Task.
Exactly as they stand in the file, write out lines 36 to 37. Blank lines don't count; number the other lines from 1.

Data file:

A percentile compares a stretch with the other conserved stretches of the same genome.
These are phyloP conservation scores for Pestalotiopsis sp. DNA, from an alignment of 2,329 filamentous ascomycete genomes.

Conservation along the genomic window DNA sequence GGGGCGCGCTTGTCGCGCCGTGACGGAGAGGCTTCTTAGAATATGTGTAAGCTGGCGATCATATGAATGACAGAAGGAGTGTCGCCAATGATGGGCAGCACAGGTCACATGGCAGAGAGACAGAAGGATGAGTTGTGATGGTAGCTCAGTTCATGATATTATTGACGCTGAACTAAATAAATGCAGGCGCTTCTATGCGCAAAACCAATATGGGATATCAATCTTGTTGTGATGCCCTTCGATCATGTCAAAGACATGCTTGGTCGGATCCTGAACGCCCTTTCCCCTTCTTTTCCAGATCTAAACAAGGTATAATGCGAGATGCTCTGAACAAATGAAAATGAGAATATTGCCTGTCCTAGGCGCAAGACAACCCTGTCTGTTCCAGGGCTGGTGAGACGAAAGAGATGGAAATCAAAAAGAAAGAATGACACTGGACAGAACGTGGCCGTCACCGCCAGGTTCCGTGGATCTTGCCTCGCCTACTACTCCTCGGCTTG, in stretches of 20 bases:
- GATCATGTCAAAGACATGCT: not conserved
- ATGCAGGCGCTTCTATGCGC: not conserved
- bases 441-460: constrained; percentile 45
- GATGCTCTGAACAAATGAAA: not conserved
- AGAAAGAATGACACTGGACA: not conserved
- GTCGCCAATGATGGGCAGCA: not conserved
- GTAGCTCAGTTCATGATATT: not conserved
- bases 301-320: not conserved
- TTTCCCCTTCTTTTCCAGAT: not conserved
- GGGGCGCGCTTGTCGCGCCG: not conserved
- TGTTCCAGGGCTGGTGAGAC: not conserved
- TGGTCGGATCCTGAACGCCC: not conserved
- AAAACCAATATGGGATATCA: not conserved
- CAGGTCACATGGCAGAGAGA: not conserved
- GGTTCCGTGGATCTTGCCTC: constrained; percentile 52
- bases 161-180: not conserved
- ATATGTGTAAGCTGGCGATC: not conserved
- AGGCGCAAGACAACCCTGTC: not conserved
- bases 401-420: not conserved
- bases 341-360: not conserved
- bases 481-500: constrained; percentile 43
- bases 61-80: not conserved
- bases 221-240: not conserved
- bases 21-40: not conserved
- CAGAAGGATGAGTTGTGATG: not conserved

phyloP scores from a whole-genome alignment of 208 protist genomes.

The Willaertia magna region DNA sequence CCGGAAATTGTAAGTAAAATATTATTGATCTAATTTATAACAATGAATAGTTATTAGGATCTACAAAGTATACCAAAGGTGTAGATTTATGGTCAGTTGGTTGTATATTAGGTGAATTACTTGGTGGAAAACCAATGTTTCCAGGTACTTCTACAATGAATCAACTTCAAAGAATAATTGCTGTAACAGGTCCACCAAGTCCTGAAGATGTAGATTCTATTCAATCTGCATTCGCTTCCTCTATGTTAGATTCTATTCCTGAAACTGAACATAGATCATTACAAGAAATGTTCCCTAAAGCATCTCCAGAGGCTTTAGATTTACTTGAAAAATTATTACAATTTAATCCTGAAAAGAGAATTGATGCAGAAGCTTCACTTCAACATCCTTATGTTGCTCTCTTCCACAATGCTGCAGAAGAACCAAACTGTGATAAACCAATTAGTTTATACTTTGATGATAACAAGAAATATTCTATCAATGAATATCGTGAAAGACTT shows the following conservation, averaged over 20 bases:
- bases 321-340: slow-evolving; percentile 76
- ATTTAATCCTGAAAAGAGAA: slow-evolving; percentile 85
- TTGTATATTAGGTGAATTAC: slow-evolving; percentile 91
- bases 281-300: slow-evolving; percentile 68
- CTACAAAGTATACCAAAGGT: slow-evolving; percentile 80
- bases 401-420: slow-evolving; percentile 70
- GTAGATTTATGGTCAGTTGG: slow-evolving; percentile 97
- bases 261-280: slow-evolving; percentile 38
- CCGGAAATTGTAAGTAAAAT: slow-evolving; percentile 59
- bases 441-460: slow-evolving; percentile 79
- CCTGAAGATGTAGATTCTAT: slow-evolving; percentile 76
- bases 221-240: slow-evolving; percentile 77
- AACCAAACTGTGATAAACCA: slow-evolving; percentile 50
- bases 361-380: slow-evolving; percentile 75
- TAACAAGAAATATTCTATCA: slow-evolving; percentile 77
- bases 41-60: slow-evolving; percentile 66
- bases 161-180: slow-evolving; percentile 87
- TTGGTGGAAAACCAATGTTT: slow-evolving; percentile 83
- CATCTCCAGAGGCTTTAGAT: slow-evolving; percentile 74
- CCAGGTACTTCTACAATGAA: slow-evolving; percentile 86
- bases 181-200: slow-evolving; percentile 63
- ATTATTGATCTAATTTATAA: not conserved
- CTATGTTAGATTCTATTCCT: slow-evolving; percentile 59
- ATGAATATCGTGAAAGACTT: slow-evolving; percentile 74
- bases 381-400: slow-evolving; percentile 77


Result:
- bases 401-420: slow-evolving; percentile 70
- GTAGATTTATGGTCAGTTGG: slow-evolving; percentile 97